While many applications may not require the level of depth of optimisation that the designer employed in this design, the reliability and robust operating requirements of a TPMS sensor in an automotive environment demands a design that can perform in a wide range of environmental factors and up to ten years on a single battery. Therefore, the multi-level component selection, optimisation, and analysis phases were necessary to meet quality and reliability standards.
In such a critical application, understanding the full spread of the circuit’s operational dynamics helps lead to a robust end design. Most TPMS have non-serviceable batteries and rely on highly efficient designs to prevent the constant need of replacing the component, making power consumption and transmitter efficiency among the utmost concerns in this design. Accurate simulations of Power Added Efficiency (PAE) and current consumption at various output power levels of the optimised impedance matching circuit cut the number of prototypes and tests needed to verify the design.
Above: Figure 5. The Monte-Carlo analysis of the load pull measurements of a matching network can reveal the range of performance the network will provide over a wide range of parameters
The designer realised this by performing a Monte-Carlo analysis for spread and stability assessment and improvement using a load-pull measurement technique (Figure 5 - above). The statistical variation of the SMT component values could have led to non-optimal performance if the circuit design wasn’t robust, and the Monte-Carlo analysis might have revealed the need to redesign or identify component combinations that should be avoided in manufacturing. Ultimately, this approach increased the yield and overall reliability of the end product.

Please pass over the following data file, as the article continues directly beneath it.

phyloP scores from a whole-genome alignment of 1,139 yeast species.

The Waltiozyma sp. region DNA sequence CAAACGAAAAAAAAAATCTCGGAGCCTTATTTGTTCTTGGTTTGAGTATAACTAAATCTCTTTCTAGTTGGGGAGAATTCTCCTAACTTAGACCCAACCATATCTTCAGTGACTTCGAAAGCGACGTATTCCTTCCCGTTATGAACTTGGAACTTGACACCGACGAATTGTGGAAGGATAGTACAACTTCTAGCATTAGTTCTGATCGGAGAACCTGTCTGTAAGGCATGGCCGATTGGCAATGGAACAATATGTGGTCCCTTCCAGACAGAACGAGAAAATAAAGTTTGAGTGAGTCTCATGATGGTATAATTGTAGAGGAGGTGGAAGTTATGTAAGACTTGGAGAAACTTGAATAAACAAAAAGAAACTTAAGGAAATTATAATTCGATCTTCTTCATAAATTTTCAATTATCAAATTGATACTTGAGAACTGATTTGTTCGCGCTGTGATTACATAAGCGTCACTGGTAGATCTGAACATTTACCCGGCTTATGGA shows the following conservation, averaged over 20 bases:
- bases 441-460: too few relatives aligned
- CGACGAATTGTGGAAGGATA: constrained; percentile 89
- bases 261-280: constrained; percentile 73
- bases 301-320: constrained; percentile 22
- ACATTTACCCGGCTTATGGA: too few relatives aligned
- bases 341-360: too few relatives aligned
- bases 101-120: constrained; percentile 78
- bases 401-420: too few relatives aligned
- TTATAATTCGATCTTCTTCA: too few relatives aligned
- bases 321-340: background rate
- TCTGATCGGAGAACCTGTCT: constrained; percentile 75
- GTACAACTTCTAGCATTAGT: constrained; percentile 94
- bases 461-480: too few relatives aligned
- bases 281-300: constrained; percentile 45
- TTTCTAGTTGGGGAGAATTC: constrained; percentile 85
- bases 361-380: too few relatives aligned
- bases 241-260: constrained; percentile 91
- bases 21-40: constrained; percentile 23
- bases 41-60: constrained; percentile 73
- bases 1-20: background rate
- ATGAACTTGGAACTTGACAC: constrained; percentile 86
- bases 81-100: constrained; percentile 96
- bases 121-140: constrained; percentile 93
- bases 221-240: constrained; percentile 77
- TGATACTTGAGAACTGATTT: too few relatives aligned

The designer performed this analysis both with and without an optimised network matching as a control experiment to justify the investment in enhancing the design processes with such a sophisticated optimisation process (Figure 6 - below).
Above: Figure 6. Sensata’s custom method approach leveraging Microwave Office optimisation enabled substantial improvements to the current and impedance spreads over the range of analysis parameters
The end results of the optimised impedance matching were a decrease of roughly 1.5dB in the ideal reflection loss and almost two steps of current consumption reduction as compared to the ideal component values.